Thursday, February 13, 2014

Triskaidekaphilia: '13B' (2009)

On the 13th of each month, I write about a movie whose title contains the number 13.

Bollywood is one of my major movie blind spots, but as I've said before, this feature often exposes me to new genres or movements with which I was previously unfamiliar. My guess is that 13B is not exactly a great starting point for exploring Bollywood movies, but it fits with the theme, so here it is. Unlike the typical Bollywood production, 13B isn't filled with lavish musical numbers, nor does it have any large-scale action or romance. Instead it's a sort of Bollywood-ized version of the J-horror trend, with a story about ghostly infestations terrorizing a family (mostly via technology) in an urban apartment building.

Although writer-director Vikram K. Kumar doesn't follow every Bollywood convention, the movie does have an inflated running time (just over two hours in the version I saw, although IMDb lists a version that's 20 minutes longer), and the action stops abruptly at one point for a completely incongruous musical number, which comes off as sort of a fantasy sequence featuring the two main characters (there's no explanation for why the harried businessman and his stay-at-home wife are suddenly glamorous pop stars for three minutes). The rest of the songs are confined to one time-passing montage and a music video that plays over the closing credits, so that Kumar can work on building tension in his haunted-house story without the characters having to stop and sing every few minutes.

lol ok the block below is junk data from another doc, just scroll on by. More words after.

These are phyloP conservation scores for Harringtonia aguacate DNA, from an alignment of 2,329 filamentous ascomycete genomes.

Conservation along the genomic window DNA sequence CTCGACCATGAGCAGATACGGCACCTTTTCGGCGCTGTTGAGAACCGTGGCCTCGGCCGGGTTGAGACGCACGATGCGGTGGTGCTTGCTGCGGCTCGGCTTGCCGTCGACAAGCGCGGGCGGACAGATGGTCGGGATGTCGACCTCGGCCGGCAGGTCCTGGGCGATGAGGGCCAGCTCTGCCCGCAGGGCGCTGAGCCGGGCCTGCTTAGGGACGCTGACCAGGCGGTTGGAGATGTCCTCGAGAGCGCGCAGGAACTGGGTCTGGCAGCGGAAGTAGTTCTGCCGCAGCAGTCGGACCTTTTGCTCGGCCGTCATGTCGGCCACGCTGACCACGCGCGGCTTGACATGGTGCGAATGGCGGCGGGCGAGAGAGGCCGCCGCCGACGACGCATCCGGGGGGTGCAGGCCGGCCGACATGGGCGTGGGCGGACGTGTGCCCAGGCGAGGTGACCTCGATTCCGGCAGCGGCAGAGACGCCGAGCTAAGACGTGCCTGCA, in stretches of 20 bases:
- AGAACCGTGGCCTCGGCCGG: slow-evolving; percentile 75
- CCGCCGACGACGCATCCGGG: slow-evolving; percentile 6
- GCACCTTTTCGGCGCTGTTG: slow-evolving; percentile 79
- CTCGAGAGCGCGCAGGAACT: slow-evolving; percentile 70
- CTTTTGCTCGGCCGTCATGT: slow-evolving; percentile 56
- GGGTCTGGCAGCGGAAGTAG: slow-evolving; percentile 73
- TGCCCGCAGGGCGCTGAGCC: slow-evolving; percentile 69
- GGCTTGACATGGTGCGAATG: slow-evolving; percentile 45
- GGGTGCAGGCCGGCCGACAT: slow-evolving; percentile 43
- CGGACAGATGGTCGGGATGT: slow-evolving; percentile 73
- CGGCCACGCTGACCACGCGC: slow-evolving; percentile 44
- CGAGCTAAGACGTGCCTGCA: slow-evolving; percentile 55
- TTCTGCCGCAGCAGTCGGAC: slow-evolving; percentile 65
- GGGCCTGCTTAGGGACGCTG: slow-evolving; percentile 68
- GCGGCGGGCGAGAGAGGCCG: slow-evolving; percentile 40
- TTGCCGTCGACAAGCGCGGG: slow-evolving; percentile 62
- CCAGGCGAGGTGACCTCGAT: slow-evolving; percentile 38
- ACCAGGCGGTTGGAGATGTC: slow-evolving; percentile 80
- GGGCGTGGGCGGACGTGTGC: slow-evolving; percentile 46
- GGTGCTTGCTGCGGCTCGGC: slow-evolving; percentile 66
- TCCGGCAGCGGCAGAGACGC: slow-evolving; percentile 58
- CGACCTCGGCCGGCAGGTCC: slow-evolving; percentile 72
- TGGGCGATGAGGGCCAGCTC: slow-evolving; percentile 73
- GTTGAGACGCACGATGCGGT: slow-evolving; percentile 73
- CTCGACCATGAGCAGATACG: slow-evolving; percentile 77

Not that he does a very good job of creating suspense, however. The movie begins with an extended family moving into a brand-new high-rise condo (the title refers to their unit number), where inexplicable spooky things immediately start to happen (the milk always goes sour, the elevator doesn't work, cell phones take distorted pictures). But Kumar eventually focuses his attention on just one creepy element, a daily soap opera that appears to air only on the family's TV, with events that mirror (and foreshadow) their own lives. The logistics of this concept are completely nonsensical, especially when main character Manu (R. Madhavan) eventually tracks down an explanation. The whole second half of the movie is a mess of belabored exposition that completely undermines any creepy atmosphere developed early on.

Aside from the occasional musical interludes, 13B's other main Bollywood characteristic is the broad, melodramatic acting style of its cast, which goes against the subdued, ominous tone of Kumar's J-horror influences. Even when terrified, the characters are constantly mugging and overemoting, so the supernatural happenings come off as more goofy than scary. It doesn't help that the special effects are chintzy and the cinematography is flat. Clearly there are a lot of things that Bollywood movies do well (and I probably ought to expand my horizons in that area), but horror is not one of them.